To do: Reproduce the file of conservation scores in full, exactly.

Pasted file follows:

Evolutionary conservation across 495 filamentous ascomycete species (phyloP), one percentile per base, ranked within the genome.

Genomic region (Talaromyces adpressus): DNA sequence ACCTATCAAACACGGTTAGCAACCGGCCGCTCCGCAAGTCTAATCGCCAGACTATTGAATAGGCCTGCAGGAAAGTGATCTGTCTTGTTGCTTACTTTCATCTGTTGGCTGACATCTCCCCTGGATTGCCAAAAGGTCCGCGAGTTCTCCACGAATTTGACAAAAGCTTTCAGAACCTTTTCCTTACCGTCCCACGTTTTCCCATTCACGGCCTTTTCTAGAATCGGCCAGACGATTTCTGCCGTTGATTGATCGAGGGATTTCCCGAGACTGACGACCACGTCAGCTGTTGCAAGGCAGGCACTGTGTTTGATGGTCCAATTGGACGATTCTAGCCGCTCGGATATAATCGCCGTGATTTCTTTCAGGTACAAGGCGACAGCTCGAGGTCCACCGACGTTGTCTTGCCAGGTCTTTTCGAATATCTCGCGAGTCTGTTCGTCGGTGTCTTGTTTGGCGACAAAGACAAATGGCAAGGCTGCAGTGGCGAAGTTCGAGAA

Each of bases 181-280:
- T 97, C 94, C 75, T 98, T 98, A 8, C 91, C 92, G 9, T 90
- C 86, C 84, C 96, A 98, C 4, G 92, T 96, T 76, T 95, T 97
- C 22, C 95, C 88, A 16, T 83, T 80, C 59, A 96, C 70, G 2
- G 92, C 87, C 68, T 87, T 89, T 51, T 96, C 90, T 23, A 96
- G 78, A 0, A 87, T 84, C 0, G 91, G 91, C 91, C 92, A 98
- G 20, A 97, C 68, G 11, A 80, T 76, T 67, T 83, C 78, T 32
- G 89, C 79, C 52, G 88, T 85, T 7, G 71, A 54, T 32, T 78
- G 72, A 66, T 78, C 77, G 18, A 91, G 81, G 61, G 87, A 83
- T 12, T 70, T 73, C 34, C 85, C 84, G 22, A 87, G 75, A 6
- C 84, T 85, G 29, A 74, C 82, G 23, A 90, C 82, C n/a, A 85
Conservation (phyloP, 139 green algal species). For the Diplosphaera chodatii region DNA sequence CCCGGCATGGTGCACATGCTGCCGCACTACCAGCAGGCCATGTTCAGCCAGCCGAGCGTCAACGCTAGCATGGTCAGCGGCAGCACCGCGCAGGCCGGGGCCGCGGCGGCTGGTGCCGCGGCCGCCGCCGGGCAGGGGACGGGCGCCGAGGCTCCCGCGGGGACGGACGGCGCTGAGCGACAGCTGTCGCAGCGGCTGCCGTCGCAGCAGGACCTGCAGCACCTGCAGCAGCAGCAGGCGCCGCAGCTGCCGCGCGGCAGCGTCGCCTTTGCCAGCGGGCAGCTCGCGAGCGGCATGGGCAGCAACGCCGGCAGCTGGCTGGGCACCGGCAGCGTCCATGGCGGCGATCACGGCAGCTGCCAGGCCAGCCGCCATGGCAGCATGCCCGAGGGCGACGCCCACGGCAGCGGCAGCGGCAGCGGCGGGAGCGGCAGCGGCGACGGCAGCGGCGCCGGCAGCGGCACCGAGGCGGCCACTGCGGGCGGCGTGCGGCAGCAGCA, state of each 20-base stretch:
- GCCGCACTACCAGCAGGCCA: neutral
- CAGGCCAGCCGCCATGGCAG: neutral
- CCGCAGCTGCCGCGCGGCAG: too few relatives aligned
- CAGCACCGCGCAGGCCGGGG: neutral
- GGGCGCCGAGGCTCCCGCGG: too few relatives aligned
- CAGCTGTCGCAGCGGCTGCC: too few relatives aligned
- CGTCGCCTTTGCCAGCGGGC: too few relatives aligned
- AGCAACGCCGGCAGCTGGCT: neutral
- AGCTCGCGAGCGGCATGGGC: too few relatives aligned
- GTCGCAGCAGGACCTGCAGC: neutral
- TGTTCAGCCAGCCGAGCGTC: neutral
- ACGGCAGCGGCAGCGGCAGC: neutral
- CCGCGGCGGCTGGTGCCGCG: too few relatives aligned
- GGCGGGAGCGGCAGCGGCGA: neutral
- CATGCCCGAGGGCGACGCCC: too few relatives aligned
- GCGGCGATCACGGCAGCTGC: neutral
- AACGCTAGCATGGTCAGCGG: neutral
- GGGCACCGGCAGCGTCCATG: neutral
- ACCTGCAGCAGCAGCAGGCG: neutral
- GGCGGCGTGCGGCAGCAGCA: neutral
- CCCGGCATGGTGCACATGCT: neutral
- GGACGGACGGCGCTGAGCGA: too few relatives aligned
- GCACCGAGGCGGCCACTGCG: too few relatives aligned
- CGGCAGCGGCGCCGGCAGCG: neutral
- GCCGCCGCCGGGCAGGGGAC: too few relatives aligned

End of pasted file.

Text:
Evolutionary conservation across 495 filamentous ascomycete species (phyloP), one percentile per base, ranked within the genome.

Genomic region (Talaromyces adpressus): DNA sequence ACCTATCAAACACGGTTAGCAACCGGCCGCTCCGCAAGTCTAATCGCCAGACTATTGAATAGGCCTGCAGGAAAGTGATCTGTCTTGTTGCTTACTTTCATCTGTTGGCTGACATCTCCCCTGGATTGCCAAAAGGTCCGCGAGTTCTCCACGAATTTGACAAAAGCTTTCAGAACCTTTTCCTTACCGTCCCACGTTTTCCCATTCACGGCCTTTTCTAGAATCGGCCAGACGATTTCTGCCGTTGATTGATCGAGGGATTTCCCGAGACTGACGACCACGTCAGCTGTTGCAAGGCAGGCACTGTGTTTGATGGTCCAATTGGACGATTCTAGCCGCTCGGATATAATCGCCGTGATTTCTTTCAGGTACAAGGCGACAGCTCGAGGTCCACCGACGTTGTCTTGCCAGGTCTTTTCGAATATCTCGCGAGTCTGTTCGTCGGTGTCTTGTTTGGCGACAAAGACAAATGGCAAGGCTGCAGTGGCGAAGTTCGAGAA

Each of bases 181-280:
- T 97, C 94, C 75, T 98, T 98, A 8, C 91, C 92, G 9, T 90
- C 86, C 84, C 96, A 98, C 4, G 92, T 96, T 76, T 95, T 97
- C 22, C 95, C 88, A 16, T 83, T 80, C 59, A 96, C 70, G 2
- G 92, C 87, C 68, T 87, T 89, T 51, T 96, C 90, T 23, A 96
- G 78, A 0, A 87, T 84, C 0, G 91, G 91, C 91, C 92, A 98
- G 20, A 97, C 68, G 11, A 80, T 76, T 67, T 83, C 78, T 32
- G 89, C 79, C 52, G 88, T 85, T 7, G 71, A 54, T 32, T 78
- G 72, A 66, T 78, C 77, G 18, A 91, G 81, G 61, G 87, A 83
- T 12, T 70, T 73, C 34, C 85, C 84, G 22, A 87, G 75, A 6
- C 84, T 85, G 29, A 74, C 82, G 23, A 90, C 82, C n/a, A 85
Conservation (phyloP, 139 green algal species). For the Diplosphaera chodatii region DNA sequence CCCGGCATGGTGCACATGCTGCCGCACTACCAGCAGGCCATGTTCAGCCAGCCGAGCGTCAACGCTAGCATGGTCAGCGGCAGCACCGCGCAGGCCGGGGCCGCGGCGGCTGGTGCCGCGGCCGCCGCCGGGCAGGGGACGGGCGCCGAGGCTCCCGCGGGGACGGACGGCGCTGAGCGACAGCTGTCGCAGCGGCTGCCGTCGCAGCAGGACCTGCAGCACCTGCAGCAGCAGCAGGCGCCGCAGCTGCCGCGCGGCAGCGTCGCCTTTGCCAGCGGGCAGCTCGCGAGCGGCATGGGCAGCAACGCCGGCAGCTGGCTGGGCACCGGCAGCGTCCATGGCGGCGATCACGGCAGCTGCCAGGCCAGCCGCCATGGCAGCATGCCCGAGGGCGACGCCCACGGCAGCGGCAGCGGCAGCGGCGGGAGCGGCAGCGGCGACGGCAGCGGCGCCGGCAGCGGCACCGAGGCGGCCACTGCGGGCGGCGTGCGGCAGCAGCA, state of each 20-base stretch:
- GCCGCACTACCAGCAGGCCA: neutral
- CAGGCCAGCCGCCATGGCAG: neutral
- CCGCAGCTGCCGCGCGGCAG: too few relatives aligned
- CAGCACCGCGCAGGCCGGGG: neutral
- GGGCGCCGAGGCTCCCGCGG: too few relatives aligned
- CAGCTGTCGCAGCGGCTGCC: too few relatives aligned
- CGTCGCCTTTGCCAGCGGGC: too few relatives aligned
- AGCAACGCCGGCAGCTGGCT: neutral
- AGCTCGCGAGCGGCATGGGC: too few relatives aligned
- GTCGCAGCAGGACCTGCAGC: neutral
- TGTTCAGCCAGCCGAGCGTC: neutral
- ACGGCAGCGGCAGCGGCAGC: neutral
- CCGCGGCGGCTGGTGCCGCG: too few relatives aligned
- GGCGGGAGCGGCAGCGGCGA: neutral
- CATGCCCGAGGGCGACGCCC: too few relatives aligned
- GCGGCGATCACGGCAGCTGC: neutral
- AACGCTAGCATGGTCAGCGG: neutral
- GGGCACCGGCAGCGTCCATG: neutral
- ACCTGCAGCAGCAGCAGGCG: neutral
- GGCGGCGTGCGGCAGCAGCA: neutral
- CCCGGCATGGTGCACATGCT: neutral
- GGACGGACGGCGCTGAGCGA: too few relatives aligned
- GCACCGAGGCGGCCACTGCG: too few relatives aligned
- CGGCAGCGGCGCCGGCAGCG: neutral
- GCCGCCGCCGGGCAGGGGAC: too few relatives aligned